I am a turning point in a new novel called The Head Man. If a turning point can be likened to a bend in the road, it means that I can not clearly see the ending yet. I expect surprises, for this novel has had many surprises for me, not least the following short poem.
I was writing about the death of a character called Hazel. She was the beloved of Sir Gawayn – yes, him of the Green Knight story – and he, faithful but faithless too, returned too late to save her. Standing at her grave side, Gawayn saw the following short poem which, in its own way, is a summary of the entire book… to which I must now return.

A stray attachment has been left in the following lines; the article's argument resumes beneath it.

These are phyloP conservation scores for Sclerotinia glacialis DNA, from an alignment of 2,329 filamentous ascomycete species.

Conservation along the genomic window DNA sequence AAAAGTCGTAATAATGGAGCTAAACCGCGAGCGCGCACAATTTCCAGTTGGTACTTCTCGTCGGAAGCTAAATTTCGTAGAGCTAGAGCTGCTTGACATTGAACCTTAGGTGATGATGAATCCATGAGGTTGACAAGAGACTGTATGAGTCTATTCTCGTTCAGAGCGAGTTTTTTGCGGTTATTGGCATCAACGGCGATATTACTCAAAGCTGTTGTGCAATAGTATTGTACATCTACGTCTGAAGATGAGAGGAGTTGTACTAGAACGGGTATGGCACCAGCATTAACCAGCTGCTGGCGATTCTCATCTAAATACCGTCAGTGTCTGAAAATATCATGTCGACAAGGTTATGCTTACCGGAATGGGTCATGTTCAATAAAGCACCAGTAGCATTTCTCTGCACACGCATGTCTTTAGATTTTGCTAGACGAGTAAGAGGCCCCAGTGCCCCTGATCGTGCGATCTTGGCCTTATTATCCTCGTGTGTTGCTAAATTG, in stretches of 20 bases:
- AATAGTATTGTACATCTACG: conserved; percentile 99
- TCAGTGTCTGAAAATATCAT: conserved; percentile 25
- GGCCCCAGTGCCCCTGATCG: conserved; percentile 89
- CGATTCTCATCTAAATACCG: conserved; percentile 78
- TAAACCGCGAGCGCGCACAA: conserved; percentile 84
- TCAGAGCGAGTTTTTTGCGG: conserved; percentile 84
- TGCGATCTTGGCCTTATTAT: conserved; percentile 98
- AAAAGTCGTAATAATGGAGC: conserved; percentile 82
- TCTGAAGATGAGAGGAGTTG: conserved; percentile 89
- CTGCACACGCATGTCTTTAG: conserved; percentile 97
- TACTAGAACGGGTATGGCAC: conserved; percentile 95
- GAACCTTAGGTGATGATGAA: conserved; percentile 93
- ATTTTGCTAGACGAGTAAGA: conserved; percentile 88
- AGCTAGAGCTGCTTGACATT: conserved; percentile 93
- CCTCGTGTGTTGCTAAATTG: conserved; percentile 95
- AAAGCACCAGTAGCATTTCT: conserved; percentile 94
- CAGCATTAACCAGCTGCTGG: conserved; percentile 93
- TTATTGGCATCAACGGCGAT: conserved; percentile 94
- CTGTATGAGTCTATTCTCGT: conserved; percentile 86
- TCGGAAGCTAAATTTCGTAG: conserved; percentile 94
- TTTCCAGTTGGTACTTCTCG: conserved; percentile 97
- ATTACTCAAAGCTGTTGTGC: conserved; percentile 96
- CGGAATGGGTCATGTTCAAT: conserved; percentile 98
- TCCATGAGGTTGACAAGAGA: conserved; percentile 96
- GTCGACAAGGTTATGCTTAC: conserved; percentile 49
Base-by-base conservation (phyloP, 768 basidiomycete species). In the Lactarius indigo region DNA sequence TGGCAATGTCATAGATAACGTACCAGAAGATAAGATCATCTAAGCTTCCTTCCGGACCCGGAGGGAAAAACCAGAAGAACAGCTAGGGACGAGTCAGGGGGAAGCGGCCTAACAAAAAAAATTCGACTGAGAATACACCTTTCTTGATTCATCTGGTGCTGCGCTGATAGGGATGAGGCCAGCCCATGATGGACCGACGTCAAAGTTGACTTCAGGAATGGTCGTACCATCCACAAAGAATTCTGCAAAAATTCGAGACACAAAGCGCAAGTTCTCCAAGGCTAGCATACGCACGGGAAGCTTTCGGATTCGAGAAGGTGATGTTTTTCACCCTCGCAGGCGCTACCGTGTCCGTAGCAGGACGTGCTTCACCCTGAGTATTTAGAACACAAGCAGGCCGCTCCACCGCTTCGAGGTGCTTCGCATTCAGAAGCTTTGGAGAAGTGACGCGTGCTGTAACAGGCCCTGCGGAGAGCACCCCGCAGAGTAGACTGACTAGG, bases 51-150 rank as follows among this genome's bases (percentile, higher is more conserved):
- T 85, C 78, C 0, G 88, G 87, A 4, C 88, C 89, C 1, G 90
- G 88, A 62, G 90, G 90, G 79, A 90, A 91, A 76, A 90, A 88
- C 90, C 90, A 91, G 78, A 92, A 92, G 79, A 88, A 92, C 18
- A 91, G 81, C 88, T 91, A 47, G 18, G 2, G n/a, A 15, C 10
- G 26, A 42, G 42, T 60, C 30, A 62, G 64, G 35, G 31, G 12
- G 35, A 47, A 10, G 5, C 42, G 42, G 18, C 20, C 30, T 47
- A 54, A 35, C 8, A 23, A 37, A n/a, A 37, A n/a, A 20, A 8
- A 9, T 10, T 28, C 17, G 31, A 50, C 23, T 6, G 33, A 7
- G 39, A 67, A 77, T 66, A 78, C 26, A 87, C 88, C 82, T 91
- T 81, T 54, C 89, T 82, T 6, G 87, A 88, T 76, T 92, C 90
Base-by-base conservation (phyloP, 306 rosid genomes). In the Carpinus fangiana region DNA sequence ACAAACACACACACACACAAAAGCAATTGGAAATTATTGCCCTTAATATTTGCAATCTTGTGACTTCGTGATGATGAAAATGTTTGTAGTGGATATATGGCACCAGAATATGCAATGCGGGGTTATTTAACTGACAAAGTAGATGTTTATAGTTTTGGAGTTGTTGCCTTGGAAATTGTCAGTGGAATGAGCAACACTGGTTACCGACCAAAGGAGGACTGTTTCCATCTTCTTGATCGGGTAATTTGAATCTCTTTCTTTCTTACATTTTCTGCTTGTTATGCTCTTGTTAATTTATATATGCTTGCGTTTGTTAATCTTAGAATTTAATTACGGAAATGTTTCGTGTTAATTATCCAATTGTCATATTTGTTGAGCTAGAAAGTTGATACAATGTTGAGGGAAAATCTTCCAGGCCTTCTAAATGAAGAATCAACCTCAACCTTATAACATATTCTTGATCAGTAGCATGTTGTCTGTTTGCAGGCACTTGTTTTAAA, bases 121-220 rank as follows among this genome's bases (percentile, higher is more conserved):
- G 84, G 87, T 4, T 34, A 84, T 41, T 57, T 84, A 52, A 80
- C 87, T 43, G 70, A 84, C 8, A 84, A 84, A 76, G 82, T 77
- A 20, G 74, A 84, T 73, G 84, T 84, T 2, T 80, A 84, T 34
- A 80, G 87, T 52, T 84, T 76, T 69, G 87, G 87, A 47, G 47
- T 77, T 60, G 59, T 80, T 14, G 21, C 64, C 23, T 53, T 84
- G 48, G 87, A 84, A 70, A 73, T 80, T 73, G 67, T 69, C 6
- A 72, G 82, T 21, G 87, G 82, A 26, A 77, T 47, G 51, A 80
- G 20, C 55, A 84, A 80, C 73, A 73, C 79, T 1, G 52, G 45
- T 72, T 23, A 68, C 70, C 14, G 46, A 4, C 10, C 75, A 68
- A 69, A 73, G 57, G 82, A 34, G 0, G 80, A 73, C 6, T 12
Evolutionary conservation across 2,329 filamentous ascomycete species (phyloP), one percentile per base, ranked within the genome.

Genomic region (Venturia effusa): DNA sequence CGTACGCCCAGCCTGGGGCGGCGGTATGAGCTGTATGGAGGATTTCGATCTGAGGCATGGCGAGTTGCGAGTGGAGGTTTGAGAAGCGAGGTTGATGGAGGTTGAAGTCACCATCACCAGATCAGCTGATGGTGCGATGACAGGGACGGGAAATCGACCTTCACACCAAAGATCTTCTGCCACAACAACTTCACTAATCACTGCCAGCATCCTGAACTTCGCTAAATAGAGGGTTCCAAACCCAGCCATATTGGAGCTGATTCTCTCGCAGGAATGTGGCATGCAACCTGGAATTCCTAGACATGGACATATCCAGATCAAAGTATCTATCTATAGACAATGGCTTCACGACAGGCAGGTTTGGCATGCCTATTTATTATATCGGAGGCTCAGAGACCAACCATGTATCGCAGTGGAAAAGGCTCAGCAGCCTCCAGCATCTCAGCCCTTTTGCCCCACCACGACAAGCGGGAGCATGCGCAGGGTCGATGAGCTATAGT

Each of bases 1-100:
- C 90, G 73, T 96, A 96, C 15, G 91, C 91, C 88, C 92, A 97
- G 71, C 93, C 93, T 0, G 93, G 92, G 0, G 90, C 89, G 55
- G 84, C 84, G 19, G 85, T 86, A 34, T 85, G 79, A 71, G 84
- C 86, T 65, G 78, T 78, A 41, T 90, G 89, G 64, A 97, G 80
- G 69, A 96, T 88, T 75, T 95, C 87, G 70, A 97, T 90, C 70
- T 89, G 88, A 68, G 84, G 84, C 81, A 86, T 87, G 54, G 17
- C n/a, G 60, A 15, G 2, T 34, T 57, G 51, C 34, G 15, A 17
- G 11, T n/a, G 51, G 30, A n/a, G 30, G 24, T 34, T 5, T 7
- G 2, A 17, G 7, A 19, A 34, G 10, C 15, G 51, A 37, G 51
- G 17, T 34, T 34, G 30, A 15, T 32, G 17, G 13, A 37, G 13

Spare a thought for Hazel,
Who lies beneath this stone,
Who loved a man, who rode away,
And n’er came riding home.
She loved too well, not wisely,
And love can be a thief.
The golden coin it steals is joy,
The change it leaves is grief.
But yet, if Hazel woke up now,
With smiling lips she’d say,
“Not to love is not to live,
No matter the price we pay.
No act of love is ever lost.
We count the joy, not the cost,
For lovers do what lovers must,’
These are the words she’d say.
She’d say, “Not to love is not to live,
No matter the price we pay.”